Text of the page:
In addition to repression, hysterical personalities make use of sexualization, dissociation (considered in a subsequent section), and projection. Sexualization, in particular, serves complex adaptive and defensive purposes. W. Reich (1933), in fact, regarded hypersexuality as the defining characteristic of these personalities, suggesting that seduction is used as a defense against the fear or threat of masculine aggression. In other words, frightened by the possibility of violence, the histrionic summons another drive in the aggressor, replacing hostility with attraction. In part, this explains a curious paradox in their behavior Histrionics exude sexual potential but are simultaneously intensely frightened and repelled by actual sexual activity (Easser & Lesser, 1965).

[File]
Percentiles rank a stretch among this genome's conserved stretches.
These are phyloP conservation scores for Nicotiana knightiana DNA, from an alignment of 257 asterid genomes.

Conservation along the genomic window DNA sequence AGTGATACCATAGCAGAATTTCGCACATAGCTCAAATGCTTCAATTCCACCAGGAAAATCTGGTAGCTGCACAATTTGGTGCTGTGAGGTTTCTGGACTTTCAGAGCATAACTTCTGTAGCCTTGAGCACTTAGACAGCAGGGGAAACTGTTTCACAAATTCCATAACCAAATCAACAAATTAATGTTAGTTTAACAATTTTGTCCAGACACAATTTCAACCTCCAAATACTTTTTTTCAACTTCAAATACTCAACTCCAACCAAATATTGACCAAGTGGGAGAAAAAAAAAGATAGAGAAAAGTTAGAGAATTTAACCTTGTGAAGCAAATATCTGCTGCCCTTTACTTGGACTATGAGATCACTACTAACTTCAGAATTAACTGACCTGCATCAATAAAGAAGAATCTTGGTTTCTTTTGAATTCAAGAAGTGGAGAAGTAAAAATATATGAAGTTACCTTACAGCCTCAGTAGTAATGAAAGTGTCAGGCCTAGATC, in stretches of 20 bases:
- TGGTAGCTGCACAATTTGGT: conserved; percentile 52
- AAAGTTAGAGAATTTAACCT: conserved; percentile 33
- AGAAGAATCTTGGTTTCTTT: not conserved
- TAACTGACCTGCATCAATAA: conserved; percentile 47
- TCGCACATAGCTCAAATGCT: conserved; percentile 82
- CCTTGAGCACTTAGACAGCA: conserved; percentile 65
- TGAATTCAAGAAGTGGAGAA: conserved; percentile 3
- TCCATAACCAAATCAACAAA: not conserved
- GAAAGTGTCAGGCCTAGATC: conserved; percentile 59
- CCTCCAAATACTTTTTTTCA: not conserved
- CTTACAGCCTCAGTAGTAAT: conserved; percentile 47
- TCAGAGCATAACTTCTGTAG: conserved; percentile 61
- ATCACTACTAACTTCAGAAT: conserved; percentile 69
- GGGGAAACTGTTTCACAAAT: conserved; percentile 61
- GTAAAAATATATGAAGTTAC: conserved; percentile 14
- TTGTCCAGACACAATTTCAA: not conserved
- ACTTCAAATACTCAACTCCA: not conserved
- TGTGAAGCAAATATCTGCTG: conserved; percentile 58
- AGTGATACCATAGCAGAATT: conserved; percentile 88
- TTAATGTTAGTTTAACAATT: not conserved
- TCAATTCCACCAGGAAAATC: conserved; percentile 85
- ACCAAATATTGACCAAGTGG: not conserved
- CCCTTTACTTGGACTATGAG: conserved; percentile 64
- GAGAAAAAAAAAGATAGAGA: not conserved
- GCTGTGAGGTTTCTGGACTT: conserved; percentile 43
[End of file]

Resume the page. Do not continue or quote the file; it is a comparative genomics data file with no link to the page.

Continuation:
Gender Bias in the Diagnosis of Personality Disorders Do Clinicians Have Gender Expectations

Cloninger Model

Even where diagnostic criteria are not ambiguous, it may nevertheless prove difficult to apply them equally across the sexes. The criteria for the dependent personality, for example, seems to emphasize as pathological female types of dependency, but fails to include masculine types of dependency. For example, Walker (1994, p. 36) argues that men who rely on others to maintain their homes and take care of their children are . . . expressing personality-disordered dependency. Were this criterion added, many more men would certainly be diagnosed dependent.

Psychosocial problems strongly associated with mental disorders Violent behaviour